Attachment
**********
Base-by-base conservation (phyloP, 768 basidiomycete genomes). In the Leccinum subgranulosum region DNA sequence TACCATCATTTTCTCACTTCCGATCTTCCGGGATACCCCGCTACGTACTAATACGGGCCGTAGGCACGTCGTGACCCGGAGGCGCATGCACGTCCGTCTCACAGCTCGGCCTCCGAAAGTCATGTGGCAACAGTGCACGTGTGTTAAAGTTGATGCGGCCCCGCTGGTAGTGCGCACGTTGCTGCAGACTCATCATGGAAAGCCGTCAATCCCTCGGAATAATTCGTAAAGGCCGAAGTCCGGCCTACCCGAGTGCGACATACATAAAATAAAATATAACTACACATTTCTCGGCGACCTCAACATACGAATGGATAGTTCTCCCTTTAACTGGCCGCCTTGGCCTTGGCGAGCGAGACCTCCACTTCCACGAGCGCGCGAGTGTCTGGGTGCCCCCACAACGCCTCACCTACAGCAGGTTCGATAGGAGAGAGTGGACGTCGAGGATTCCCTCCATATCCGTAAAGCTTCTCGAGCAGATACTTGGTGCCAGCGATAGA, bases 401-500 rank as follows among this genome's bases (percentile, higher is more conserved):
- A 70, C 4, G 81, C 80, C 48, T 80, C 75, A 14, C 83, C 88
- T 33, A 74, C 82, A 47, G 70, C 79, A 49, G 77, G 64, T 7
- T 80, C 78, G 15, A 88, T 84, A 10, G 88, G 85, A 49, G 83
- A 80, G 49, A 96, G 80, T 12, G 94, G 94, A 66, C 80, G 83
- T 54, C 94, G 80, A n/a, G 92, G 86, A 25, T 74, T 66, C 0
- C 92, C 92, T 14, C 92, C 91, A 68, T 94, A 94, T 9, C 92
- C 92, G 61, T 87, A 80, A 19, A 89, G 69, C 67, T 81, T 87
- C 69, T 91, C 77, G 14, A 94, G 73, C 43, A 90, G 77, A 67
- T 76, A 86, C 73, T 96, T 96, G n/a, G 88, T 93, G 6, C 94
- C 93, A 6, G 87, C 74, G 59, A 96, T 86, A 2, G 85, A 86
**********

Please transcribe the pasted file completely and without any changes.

Base-by-base conservation (phyloP, 768 basidiomycete genomes). In the Leccinum subgranulosum region DNA sequence TACCATCATTTTCTCACTTCCGATCTTCCGGGATACCCCGCTACGTACTAATACGGGCCGTAGGCACGTCGTGACCCGGAGGCGCATGCACGTCCGTCTCACAGCTCGGCCTCCGAAAGTCATGTGGCAACAGTGCACGTGTGTTAAAGTTGATGCGGCCCCGCTGGTAGTGCGCACGTTGCTGCAGACTCATCATGGAAAGCCGTCAATCCCTCGGAATAATTCGTAAAGGCCGAAGTCCGGCCTACCCGAGTGCGACATACATAAAATAAAATATAACTACACATTTCTCGGCGACCTCAACATACGAATGGATAGTTCTCCCTTTAACTGGCCGCCTTGGCCTTGGCGAGCGAGACCTCCACTTCCACGAGCGCGCGAGTGTCTGGGTGCCCCCACAACGCCTCACCTACAGCAGGTTCGATAGGAGAGAGTGGACGTCGAGGATTCCCTCCATATCCGTAAAGCTTCTCGAGCAGATACTTGGTGCCAGCGATAGA, bases 401-500 rank as follows among this genome's bases (percentile, higher is more conserved):
- A 70, C 4, G 81, C 80, C 48, T 80, C 75, A 14, C 83, C 88
- T 33, A 74, C 82, A 47, G 70, C 79, A 49, G 77, G 64, T 7
- T 80, C 78, G 15, A 88, T 84, A 10, G 88, G 85, A 49, G 83
- A 80, G 49, A 96, G 80, T 12, G 94, G 94, A 66, C 80, G 83
- T 54, C 94, G 80, A n/a, G 92, G 86, A 25, T 74, T 66, C 0
- C 92, C 92, T 14, C 92, C 91, A 68, T 94, A 94, T 9, C 92
- C 92, G 61, T 87, A 80, A 19, A 89, G 69, C 67, T 81, T 87
- C 69, T 91, C 77, G 14, A 94, G 73, C 43, A 90, G 77, A 67
- T 76, A 86, C 73, T 96, T 96, G n/a, G 88, T 93, G 6, C 94
- C 93, A 6, G 87, C 74, G 59, A 96, T 86, A 2, G 85, A 86